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Side 207 - There be three things which are too wonderful for me, yea, four which I know not: The way of an eagle in the air; the way of a serpent upon a rock; the way of a ship in the midst of the sea; and the way of a man with a maid.
Side 224 - Those metaphors solace me not, nor sweeten the unpalatable draught of mortality. I care not to be carried with the tide, that smoothly bears human life to eternity ; and reluct at the inevitable course of destiny. I am in love with this green earth ; the face of town and country ; the unspeakable rural solitudes, and the sweet security of streets.
Side 173 - I mean, with inclinations to it, though both may be heightened by discourse and practice : but he that hopes to be a good angler, must not only bring an inquiring, searching, observing wit, but he must bring a large measure of hope and patience, and a love and propensity to the art itself; but having once got and practised it, then doubt not but Angling will prove to be so pleasant that it will prove to be, like virtue, a reward to itself.
Side 51 - Fair laughs the morn, and soft the zephyr blows While proudly riding o'er the azure realm In gallant trim the gilded vessel goes; Youth on the prow, and pleasure at the helm; Regardless of the sweeping whirlwind's sway, That, hush'd in grim repose, expects his evening prey.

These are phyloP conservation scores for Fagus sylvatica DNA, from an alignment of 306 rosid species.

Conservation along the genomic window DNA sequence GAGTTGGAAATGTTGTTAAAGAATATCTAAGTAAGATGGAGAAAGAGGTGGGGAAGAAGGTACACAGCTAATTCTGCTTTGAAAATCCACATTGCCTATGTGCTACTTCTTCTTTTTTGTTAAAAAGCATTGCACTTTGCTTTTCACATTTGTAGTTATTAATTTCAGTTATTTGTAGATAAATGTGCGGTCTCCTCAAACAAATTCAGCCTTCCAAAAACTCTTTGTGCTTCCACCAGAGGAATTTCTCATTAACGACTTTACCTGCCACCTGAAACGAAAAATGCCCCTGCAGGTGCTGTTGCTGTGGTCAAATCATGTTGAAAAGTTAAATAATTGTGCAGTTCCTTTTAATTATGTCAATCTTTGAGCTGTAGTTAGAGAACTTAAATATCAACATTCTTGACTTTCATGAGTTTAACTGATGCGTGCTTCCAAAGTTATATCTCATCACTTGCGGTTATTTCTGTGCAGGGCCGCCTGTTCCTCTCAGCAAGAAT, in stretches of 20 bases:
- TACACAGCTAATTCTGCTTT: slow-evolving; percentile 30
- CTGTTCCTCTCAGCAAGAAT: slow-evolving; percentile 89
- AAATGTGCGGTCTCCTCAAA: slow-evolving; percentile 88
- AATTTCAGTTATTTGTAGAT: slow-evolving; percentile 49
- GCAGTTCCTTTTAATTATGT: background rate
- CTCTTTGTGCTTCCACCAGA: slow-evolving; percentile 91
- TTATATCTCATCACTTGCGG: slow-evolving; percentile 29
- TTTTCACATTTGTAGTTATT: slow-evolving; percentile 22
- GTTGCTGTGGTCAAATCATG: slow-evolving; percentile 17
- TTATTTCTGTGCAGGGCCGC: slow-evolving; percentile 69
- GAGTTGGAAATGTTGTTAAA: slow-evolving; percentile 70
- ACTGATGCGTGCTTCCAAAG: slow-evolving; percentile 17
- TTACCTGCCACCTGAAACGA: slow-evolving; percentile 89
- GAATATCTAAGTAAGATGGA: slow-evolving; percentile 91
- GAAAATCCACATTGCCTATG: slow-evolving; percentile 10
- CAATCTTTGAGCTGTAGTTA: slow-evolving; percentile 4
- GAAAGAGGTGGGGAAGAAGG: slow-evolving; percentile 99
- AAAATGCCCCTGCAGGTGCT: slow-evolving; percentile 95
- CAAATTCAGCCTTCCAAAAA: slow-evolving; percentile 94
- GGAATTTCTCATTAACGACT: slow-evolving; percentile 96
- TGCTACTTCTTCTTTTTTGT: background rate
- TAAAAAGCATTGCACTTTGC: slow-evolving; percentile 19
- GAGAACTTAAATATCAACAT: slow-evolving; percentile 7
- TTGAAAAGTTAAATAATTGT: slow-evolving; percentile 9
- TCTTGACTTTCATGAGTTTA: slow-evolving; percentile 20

Side 201 - And wi' the lave ilk merry morn Could rank my rig and lass, Still shearing, and clearing The tither stocked raw, Wi' claivers, an' haivers, Wearing the day awa : Ev'n then a wish, (I mind its power,) A wish that to my latest hour Shall strongly heave my breast ; That I for poor auld Scotland's sake, Some usefu' plan, or beuk could make, Or sing a sang at least.
Side 43 - An idle poet, here and there, Looks round him; but, for all the rest, The world, unfathomably fair, Is duller than a witling's jest. Love wakes men, once a lifetime each; They lift their heavy lids, and look; And, lo, what one sweet page can teach, They read with joy, then shut the book. And some give thanks, and some blaspheme, And most forget; but, either way, That and the Child's unheeded dream Is all the light of all their day.
Side 197 - So that in the nature of man, we find three principal causes of quarrel. First, competition; secondly, diffidence; thirdly, glory. The first, maketh men invade for gain; the second, for safety; and the third, for reputation.
Side 28 - Renews the life of joy in happiest hours. It is a little thing to speak a phrase Of common comfort which by daily use Has almost lost its sense ; yet, on the ear Of him who thought to die unmourn'd...
Side 197 - Hereby it is manifest, that during the time men live without a common power to keep them all in awe, they are in that condition which is called war, and such a war as is of every man against every man.